“It is rewarding to see how working in a team with other City departments and the County leads to our increasing success when applying for state funds that support community improvement projects,” said Kristen Wilson, Director of the Office of Grants Management. “I am grateful for the addition of Grants Manager Ruth Ann Devitt-Frank to my office in 2019, and for the support of my colleagues and the community during the grant-writing season and through project implementation as well.”


    The Regional Economic Development Council grants will fully or partially fund the following projects:


    Kingston/Ulster County Transit System Integration ($400,000)

    Funding Source: NYS Department of State Local Government Efficiency Program

    Project description: The City of Kingston and Ulster County Area Transit have fully integrated with the local Citibus merging into the County transit system. As a result of this integration agreement, the City is scheduled to pay the County $225,000 per year for five years.  This grant will partially fund costs of this integration effort to reduce the costs to city taxpayers.



    Hasbrouck CSO Sewer Separation Phase 2 Project ($1,611,200)

    Funding Source: NYS Department of Environmental Conservation Water Quality Improvement Program

    Project description: The City has begun the Hasbrouck CSO separation project, which is estimated to remove 54 million gallons of stormwater annually from the Hasbrouck CSO sewer system and will reduce overflows to the Rondout Creek, improve Rondout Creek water quality, and reduce water treatment costs.


    The City won an Environmental Facilities Corporation (EFC) grant on December 17 for an additional $717,450 toward this project.



    Dietz Stadium Green Infrastructure Site Improvements ($2,500,000)

    Funding Sources: NYS Environmental Facilities Corporation Green Innovation Grant Program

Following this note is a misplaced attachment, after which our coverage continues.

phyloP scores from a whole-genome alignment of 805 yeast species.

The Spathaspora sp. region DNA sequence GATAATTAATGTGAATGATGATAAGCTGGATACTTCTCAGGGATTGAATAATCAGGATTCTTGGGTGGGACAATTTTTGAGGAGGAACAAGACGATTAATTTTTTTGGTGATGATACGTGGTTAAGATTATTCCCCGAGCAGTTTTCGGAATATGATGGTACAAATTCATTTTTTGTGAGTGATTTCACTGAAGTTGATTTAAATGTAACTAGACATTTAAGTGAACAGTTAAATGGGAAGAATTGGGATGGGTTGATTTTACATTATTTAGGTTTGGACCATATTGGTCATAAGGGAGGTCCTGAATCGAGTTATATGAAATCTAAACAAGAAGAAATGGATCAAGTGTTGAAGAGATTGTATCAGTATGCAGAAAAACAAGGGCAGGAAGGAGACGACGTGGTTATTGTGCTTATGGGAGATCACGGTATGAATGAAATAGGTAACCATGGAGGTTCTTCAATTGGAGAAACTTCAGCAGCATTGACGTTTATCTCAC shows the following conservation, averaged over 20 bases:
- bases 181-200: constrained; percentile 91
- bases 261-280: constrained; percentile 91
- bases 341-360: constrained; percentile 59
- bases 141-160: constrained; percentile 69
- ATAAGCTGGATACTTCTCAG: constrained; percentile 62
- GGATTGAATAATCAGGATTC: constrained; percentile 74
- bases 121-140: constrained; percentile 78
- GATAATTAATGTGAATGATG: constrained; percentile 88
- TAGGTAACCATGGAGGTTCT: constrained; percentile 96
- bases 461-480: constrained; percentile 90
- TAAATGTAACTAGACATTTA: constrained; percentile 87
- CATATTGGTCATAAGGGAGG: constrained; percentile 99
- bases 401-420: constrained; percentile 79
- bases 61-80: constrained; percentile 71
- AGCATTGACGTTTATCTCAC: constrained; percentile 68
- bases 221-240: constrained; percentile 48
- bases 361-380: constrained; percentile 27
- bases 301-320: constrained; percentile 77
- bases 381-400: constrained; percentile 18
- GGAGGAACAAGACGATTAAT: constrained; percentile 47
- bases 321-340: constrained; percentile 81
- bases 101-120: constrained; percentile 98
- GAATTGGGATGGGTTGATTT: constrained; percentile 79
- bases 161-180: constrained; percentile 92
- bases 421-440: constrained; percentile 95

NYS Department of Environmental Conservation Climate Smart Communities Program

    Project description: This funding will enable the City to rehabilitate and re-pave the parking lot around Dietz Stadium using green practices, which can include bioretention features such as rain gardens, bioswales, or recharge gardens, permeable pavement, and stormwater street trees.  The proposed site plan concept also included efficient bus and traffic circulation plans, electric car charging stations, bicycle parking, and bike fix-it stations to encourage sustainable transportation to and from the athletic complex. This grant will complement the City’s capital improvements at Dietz Stadium under the previously awarded Downtown Revitalization Initiative (DRI).


    Kingston Point Rail Trail Phase 2 ($250,000)

    Funding Sources: NYS OPRHP Recreational Trails Program

    Project description: The construction of Kingston Point Rail Trail Phase 2 includes paving a 10-12 foot wide ADA-accessible path for pedestrians and bicyclists that will traverse over an old bridge, pass behind the Trolley Museum and end at a small trailhead on East Strand St. The project entails regrading for ADA access, installation of retaining walls and adjustment of tracks to accommodate the trail and Trolley Museum trains in the same vicinity, and erection of fences. The design includes an exhibit of 9/11 artifacts. 


    For more information and to see other 2019 CFA award winners, visit: